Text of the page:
To guide Oregon through its strategic sourcing initiative, the State awarded a contract to Silver Oak Solutions (now CGI-Spend Management Solutions).
After about eight weeks of analyzing spend data, Silver Oak recommended that the State begin the process of sourcing ten commodities, including telecommunications.
Telecommunications was selected for Oregon’s first wave of sourcing projects because of the significant spend amount allocated in this area. In addition, the State conducted detailed benchmarking of telecom costs. After reviewing the figures, consultants and state officials alike believed that a sourcing initiative offered the opportunity for deeper discounts than the State had seen in years.
Tactics Target Two Telecom Tiers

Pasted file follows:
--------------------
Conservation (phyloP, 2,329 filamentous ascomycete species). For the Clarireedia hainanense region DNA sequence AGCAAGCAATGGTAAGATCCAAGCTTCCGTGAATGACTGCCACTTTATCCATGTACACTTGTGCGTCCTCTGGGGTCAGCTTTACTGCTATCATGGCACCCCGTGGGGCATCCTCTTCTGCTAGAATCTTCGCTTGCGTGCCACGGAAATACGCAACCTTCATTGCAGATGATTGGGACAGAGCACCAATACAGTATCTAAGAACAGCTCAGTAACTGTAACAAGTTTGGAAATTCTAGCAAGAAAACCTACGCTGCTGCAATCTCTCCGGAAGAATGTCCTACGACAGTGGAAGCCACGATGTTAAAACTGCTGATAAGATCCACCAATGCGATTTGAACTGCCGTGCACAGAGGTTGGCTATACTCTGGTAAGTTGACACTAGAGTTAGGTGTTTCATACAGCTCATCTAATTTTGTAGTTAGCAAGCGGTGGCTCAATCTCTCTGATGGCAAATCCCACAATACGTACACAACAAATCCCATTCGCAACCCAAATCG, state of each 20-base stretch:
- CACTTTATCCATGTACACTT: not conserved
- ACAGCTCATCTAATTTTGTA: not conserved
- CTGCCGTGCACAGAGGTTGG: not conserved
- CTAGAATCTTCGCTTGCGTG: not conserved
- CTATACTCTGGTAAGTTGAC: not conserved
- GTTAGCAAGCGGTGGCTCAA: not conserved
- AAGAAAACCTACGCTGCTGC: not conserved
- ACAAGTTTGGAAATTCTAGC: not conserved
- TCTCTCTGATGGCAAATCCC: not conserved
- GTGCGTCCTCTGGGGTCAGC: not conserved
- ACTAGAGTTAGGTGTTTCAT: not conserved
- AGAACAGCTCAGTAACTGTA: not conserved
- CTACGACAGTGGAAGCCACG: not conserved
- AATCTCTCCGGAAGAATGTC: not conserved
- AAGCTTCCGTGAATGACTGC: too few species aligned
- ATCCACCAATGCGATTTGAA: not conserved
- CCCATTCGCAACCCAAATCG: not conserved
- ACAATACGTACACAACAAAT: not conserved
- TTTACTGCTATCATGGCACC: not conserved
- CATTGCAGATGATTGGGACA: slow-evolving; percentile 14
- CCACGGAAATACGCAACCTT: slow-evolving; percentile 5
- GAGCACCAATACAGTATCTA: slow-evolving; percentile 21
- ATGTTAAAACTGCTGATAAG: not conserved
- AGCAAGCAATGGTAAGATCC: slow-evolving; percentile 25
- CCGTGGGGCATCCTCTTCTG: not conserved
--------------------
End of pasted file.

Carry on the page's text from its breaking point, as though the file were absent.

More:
The State’s first telecom project involved long-distance services, which through a traditional strategic sourcing approach, yielded 28 percent savings in just five months.
Oregon’s second and largest telecom project involved data transport. This area covered services by which the State shares data from different end users within the State, communicates with the outside world via e-mail, and accesses the Internet.
The time was right for Oregon to negotiate a telecom deal since the State was nearing the end of a long-term contract with Qwest Communications International, Inc., a worldwide telecommunications giant. Throughout the first four years of its contract with Qwest, the State spent roughly $12 million annually. However, while benchmarking data revealed that telecom costs had decreased 7 percent annually during this time period, the State never received a cost reduction from Qwest.
“The actual cost to push zeroes and ones across the state was going down every year, but our prices were never reduced,” notes Tim Walker, State Procurement Analyst with Oregon’s Department of Administrative Services (DAS).